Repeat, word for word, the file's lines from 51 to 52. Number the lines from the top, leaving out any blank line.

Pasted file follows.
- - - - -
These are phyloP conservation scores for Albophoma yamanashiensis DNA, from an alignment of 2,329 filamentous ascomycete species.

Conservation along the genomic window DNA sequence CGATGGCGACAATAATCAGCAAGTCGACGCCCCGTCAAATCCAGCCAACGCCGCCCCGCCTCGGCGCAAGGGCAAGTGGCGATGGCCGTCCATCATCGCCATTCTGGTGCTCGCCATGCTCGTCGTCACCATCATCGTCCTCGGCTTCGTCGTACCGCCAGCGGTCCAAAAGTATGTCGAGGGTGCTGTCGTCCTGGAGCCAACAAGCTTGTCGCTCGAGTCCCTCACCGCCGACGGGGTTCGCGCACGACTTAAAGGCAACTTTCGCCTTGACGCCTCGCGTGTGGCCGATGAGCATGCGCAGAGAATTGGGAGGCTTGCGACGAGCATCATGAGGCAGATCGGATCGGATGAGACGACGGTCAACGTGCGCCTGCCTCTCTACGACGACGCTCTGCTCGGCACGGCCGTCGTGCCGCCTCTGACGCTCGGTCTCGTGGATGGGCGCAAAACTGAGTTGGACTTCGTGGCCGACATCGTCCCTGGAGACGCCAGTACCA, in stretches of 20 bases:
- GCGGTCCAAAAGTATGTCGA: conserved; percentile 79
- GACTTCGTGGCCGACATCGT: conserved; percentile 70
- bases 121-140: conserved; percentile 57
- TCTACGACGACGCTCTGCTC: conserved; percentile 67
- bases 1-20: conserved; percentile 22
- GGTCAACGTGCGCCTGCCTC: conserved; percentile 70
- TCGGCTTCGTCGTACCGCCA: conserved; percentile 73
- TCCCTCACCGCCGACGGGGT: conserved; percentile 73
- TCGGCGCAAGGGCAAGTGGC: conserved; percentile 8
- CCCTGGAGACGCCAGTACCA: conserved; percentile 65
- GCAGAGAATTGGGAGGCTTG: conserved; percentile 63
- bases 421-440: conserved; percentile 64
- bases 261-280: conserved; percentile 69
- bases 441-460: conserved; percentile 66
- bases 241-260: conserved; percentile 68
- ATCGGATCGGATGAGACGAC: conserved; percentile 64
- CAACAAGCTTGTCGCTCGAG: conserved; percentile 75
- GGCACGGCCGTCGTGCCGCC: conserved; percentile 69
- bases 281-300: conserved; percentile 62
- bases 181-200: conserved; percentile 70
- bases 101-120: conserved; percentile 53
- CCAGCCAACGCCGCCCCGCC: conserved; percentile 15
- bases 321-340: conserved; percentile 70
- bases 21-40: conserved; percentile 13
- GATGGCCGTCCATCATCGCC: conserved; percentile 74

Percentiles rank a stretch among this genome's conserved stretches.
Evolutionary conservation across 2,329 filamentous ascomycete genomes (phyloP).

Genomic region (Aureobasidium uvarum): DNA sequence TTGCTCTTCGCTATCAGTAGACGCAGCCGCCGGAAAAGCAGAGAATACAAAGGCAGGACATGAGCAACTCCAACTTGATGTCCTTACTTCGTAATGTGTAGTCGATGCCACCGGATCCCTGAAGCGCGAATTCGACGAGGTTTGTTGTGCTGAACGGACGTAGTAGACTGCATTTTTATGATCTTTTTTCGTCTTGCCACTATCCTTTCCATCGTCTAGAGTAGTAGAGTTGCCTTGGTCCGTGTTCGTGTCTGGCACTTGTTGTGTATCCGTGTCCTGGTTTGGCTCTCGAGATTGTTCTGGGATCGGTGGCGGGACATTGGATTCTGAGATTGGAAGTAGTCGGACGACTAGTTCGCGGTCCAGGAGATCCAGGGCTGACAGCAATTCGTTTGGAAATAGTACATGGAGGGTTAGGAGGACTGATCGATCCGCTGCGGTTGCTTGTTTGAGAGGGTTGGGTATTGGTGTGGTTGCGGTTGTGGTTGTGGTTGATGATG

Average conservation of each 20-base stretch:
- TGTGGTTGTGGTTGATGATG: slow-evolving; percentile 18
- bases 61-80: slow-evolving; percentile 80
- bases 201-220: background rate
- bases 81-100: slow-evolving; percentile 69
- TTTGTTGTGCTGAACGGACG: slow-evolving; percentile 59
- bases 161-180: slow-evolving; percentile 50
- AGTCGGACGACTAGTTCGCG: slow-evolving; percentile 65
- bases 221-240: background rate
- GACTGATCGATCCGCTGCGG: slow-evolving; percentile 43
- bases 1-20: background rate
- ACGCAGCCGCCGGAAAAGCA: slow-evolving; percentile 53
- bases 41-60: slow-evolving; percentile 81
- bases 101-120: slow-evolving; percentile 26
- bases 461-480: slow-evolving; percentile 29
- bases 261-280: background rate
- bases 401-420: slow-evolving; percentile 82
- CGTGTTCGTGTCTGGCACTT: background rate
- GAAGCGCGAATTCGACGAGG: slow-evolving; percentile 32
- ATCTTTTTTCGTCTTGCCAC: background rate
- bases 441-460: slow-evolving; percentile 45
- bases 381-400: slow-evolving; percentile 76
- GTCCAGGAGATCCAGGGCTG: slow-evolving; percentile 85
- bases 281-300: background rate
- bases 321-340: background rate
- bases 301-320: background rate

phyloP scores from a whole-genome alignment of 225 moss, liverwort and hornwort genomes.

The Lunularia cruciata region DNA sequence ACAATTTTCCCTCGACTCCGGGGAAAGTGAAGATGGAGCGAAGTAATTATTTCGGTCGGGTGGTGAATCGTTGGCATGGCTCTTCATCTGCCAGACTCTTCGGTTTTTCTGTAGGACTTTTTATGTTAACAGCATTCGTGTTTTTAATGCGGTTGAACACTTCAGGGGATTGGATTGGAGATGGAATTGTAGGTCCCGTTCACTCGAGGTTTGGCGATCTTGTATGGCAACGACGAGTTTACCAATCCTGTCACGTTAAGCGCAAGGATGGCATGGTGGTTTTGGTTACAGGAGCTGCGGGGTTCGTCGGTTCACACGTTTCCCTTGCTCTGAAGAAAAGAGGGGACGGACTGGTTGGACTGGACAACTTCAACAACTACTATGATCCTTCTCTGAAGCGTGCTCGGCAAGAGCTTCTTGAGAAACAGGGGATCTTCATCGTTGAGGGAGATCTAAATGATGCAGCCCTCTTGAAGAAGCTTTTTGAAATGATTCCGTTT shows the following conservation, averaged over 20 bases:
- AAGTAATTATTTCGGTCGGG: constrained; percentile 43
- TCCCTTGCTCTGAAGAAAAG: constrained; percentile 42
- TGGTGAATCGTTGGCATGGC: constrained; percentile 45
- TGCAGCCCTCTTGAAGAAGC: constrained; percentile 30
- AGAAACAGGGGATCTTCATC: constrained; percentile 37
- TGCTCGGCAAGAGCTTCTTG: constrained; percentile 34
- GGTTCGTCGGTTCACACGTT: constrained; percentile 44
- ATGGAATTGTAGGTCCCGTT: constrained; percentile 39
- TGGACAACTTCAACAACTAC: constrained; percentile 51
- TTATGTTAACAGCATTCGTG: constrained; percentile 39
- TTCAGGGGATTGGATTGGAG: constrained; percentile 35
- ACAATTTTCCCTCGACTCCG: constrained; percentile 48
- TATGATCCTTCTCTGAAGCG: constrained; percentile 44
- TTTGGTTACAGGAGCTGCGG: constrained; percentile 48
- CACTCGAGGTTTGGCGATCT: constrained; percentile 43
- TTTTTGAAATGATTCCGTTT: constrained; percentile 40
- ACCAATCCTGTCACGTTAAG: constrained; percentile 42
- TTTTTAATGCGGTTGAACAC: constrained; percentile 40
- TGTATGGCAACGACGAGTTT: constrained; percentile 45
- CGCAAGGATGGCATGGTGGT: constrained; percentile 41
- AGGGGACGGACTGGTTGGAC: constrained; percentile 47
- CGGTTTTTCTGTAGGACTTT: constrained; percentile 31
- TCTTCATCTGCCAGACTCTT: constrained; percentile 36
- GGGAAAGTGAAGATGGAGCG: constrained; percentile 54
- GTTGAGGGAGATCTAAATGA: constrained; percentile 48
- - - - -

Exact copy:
- bases 441-460: slow-evolving; percentile 45
- bases 381-400: slow-evolving; percentile 76